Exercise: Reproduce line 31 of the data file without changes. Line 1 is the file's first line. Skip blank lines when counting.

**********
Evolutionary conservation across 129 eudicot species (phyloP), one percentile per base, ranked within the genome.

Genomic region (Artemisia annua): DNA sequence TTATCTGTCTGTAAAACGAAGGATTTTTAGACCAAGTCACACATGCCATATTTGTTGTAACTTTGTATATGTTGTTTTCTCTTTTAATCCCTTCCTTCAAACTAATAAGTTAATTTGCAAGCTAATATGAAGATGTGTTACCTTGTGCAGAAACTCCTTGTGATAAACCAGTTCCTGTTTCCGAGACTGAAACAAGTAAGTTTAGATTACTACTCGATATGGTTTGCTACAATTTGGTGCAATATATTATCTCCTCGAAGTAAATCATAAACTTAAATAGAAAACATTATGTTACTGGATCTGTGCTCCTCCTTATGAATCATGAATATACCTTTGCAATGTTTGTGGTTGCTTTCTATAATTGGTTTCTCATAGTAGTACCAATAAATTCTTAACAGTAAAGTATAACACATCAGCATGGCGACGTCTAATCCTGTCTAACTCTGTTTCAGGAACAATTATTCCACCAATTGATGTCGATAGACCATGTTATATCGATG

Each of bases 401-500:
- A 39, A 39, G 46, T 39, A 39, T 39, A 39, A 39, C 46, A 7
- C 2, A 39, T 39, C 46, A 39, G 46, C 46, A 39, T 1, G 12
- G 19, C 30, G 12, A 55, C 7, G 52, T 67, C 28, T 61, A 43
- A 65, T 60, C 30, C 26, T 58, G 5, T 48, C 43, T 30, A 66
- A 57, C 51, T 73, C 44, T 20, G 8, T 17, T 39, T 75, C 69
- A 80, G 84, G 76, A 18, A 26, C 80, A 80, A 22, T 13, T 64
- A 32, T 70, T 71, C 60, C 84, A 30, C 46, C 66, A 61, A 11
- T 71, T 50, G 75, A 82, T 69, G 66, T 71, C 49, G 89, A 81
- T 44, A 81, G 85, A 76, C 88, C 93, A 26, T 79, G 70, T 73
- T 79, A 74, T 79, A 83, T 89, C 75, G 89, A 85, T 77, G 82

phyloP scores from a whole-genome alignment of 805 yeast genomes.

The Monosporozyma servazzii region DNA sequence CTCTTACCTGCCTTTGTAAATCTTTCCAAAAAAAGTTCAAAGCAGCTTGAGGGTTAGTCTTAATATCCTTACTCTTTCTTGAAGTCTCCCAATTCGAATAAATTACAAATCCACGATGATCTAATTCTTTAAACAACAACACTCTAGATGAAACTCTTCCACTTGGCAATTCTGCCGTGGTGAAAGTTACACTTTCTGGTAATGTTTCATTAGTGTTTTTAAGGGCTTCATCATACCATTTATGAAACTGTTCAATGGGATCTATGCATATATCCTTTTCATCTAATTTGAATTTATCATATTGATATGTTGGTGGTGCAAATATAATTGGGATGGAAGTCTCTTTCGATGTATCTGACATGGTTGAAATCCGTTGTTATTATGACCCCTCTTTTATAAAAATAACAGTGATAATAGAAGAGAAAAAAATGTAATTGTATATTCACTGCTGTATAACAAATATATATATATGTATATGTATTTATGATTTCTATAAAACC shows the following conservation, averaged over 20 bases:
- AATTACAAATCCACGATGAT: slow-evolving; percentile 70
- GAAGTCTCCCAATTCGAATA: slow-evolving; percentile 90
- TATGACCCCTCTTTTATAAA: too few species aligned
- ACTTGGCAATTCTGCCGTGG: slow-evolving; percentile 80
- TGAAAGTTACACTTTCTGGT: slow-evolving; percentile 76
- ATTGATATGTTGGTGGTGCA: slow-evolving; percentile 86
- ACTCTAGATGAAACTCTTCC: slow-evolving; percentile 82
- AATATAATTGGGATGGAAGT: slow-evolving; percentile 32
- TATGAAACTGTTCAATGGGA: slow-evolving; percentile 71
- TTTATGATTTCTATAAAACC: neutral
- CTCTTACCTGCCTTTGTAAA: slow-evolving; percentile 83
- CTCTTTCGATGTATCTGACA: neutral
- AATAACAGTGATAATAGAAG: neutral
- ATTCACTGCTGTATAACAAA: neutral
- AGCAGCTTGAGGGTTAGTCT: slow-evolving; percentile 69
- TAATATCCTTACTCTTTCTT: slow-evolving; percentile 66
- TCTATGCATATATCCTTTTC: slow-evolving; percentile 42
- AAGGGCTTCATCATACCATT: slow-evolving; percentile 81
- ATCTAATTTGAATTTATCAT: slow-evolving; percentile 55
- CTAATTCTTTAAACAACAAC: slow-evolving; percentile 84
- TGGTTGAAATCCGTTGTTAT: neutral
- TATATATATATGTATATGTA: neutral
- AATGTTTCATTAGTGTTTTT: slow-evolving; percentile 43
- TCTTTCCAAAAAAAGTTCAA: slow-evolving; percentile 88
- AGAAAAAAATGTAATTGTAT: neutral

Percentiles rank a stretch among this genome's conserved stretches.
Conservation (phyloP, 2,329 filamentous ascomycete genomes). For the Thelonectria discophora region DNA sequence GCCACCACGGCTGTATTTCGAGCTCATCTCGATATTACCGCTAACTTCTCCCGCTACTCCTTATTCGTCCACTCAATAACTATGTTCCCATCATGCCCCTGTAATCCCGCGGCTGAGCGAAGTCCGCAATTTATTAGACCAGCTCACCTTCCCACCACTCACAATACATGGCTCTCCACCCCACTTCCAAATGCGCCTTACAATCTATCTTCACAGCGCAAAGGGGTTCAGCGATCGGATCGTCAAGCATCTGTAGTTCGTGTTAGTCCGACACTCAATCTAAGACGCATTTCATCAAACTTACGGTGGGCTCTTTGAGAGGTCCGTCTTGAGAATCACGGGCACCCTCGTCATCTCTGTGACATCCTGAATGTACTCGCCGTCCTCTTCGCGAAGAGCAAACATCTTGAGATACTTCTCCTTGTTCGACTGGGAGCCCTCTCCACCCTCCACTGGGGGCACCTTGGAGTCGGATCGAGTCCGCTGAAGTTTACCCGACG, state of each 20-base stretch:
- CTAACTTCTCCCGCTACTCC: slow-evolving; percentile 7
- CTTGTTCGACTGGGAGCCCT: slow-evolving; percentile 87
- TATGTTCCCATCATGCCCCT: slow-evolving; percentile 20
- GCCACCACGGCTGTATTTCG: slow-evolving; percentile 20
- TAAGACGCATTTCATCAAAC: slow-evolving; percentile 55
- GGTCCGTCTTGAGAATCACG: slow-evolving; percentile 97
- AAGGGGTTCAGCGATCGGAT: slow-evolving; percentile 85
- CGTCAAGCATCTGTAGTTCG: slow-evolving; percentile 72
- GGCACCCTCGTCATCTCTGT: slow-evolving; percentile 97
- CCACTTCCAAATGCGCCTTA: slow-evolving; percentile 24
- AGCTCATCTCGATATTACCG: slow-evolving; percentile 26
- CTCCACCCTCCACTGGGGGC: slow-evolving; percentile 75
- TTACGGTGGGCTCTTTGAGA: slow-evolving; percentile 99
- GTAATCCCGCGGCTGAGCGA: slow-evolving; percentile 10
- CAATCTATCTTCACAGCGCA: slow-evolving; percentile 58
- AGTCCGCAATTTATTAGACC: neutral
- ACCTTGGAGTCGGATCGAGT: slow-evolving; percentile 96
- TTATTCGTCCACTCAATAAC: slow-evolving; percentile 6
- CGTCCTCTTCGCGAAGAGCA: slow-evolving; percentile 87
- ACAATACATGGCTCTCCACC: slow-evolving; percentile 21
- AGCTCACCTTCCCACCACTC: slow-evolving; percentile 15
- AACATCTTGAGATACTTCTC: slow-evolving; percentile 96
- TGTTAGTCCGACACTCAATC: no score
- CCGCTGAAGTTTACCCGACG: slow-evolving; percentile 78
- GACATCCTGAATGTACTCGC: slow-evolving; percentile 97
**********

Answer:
- TAATATCCTTACTCTTTCTT: slow-evolving; percentile 66